Scientists favour particular animals, insects or bacteria over others when it comes to experimental research. These dependencies are not decided on a whim, but are the result of learning what features yield the most practical results in experimentation. Rat models are very popular in cancer research, for example — they are rather prone to tumours once past a certain age. Slime moulds and fruit flies are useful in genetics since they have simple genomes and reproduce very quickly, providing the researcher with many generations in a short time span — perfect for figuring out genetic change over time.
The modest, white-flowered arabidopsis (Arabidopsis thaliana, also known as wall cress) is the fruit fly of the plant world. With a relatively short life cycle and a small genome, this Eurasian native member of the mustard family has been contributing to plant sciences for over 50 years.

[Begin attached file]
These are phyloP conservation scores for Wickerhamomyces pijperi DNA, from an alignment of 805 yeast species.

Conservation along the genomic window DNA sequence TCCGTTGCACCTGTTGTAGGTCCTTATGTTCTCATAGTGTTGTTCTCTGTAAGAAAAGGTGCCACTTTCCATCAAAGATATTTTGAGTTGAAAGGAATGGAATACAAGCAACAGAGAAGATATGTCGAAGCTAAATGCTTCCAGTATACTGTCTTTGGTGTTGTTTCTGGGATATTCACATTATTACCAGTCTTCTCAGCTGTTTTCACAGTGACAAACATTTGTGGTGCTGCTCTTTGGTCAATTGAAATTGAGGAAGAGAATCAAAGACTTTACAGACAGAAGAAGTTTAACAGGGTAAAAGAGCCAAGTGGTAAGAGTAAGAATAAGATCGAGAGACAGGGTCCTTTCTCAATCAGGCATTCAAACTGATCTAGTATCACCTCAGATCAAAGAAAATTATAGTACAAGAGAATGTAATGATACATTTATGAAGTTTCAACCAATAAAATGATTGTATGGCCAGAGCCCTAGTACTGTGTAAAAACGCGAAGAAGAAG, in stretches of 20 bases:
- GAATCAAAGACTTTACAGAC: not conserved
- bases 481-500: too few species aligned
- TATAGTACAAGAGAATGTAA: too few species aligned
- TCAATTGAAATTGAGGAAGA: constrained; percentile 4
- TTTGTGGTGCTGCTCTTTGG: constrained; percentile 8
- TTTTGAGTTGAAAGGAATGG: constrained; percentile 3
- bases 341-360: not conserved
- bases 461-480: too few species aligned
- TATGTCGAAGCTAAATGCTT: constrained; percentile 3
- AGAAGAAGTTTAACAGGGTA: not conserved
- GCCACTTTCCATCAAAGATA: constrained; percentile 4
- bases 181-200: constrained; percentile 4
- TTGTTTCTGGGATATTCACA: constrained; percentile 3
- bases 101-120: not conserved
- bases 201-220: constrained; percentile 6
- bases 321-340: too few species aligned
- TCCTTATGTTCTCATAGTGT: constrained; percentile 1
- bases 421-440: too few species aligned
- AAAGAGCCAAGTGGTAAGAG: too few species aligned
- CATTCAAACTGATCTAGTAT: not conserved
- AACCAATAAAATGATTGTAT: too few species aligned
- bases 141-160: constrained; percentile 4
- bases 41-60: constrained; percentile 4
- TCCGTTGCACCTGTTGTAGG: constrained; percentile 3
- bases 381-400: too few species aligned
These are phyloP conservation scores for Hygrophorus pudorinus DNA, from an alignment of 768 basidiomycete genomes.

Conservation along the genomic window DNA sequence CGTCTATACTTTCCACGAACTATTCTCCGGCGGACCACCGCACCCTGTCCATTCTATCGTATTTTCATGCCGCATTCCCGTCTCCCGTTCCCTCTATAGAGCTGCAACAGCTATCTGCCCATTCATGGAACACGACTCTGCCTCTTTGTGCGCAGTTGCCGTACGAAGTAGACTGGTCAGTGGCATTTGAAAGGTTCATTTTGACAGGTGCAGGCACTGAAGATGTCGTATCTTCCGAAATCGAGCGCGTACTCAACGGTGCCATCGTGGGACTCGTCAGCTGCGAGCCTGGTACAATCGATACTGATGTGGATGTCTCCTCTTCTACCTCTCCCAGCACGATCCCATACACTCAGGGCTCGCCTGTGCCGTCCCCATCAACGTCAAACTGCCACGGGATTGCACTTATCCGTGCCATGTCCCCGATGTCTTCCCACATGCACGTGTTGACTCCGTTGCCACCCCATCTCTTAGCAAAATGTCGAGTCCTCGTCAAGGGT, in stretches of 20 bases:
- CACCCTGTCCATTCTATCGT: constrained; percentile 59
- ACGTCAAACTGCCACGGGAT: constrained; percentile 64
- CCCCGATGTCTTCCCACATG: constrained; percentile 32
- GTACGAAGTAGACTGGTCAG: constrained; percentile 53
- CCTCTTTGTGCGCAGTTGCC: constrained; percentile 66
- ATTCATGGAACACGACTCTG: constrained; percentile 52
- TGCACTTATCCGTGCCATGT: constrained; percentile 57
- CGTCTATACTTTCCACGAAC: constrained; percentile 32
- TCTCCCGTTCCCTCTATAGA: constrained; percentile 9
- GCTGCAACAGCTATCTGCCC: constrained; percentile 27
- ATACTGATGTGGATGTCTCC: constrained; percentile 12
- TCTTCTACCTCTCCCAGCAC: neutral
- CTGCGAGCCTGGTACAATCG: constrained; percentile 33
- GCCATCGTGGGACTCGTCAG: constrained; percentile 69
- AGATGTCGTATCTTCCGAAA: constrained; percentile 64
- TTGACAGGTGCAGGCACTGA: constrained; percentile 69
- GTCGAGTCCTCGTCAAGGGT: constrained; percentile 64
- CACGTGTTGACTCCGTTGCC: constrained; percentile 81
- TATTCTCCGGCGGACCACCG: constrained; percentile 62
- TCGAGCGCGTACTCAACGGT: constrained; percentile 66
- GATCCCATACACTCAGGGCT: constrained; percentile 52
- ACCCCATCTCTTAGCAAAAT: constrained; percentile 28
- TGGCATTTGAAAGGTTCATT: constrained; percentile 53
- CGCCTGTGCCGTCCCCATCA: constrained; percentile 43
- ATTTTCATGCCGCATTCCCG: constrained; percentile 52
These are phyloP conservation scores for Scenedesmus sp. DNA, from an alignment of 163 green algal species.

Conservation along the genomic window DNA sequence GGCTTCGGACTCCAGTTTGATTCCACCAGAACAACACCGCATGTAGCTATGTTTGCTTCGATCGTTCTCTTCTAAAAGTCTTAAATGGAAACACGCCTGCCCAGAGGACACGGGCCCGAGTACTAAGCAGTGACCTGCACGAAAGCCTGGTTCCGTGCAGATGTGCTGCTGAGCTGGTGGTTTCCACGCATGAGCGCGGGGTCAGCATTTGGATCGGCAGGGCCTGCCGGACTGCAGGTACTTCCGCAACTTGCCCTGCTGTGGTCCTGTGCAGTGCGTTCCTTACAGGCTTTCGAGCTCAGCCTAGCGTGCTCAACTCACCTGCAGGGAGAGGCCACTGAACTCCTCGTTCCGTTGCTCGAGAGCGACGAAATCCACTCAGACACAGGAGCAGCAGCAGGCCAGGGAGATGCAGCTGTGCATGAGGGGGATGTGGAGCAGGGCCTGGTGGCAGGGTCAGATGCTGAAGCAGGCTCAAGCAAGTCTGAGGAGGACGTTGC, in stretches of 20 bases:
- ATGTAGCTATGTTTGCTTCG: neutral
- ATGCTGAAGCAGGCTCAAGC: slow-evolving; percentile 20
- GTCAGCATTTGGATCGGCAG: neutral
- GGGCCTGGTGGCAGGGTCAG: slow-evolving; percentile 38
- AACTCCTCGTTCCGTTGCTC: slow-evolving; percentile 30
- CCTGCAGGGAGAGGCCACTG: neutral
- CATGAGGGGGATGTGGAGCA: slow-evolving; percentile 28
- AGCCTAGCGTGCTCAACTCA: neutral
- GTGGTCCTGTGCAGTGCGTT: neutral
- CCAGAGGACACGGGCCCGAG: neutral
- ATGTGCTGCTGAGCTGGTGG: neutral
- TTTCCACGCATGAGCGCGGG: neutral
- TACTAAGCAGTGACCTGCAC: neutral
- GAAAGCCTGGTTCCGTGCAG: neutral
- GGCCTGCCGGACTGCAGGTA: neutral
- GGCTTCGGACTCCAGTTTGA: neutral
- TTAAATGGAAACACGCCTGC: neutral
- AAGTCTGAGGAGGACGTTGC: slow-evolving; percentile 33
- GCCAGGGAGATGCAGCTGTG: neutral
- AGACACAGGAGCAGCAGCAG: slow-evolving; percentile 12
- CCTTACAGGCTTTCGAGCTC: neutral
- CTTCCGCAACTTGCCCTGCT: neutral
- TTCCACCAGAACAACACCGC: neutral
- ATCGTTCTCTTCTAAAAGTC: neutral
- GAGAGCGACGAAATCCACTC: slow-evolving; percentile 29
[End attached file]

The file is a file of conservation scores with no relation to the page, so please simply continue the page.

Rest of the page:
Here are the features that make arabidopsis so useful for research — firstly, it’s a small plant, maturing at about 20 centimetres; it doesn’t need a lot of fancy nutrients, thus is cultivated in laboratories. It’s also an ephemeral plant, which means that it finishes its entire lifecycle within a mere six weeks, as opposed to perennial plants that persist year after year. Since every plant also produces abundant seeds, cultivation of modified laboratory strands is easy as well.
Little arabidopsis was the first plant to have its entire genome sequenced, and today extensive data is available on its genetic map, gene structure, gene expression, DNA and many other features. Furthermore, there are dedicated stock centres that carry seeds and specific mutant lines of the plant. There are at least seven books entirely dedicated to different aspects of this plant and its research.
The funny thing is that arabidopsis is basically a weed — it has no significant agricultural value and it’s not even particularly decorative. However, because scientists know so much about this model plant, they are able to use this knowledge for reference when working on plants that we may actually want to eat.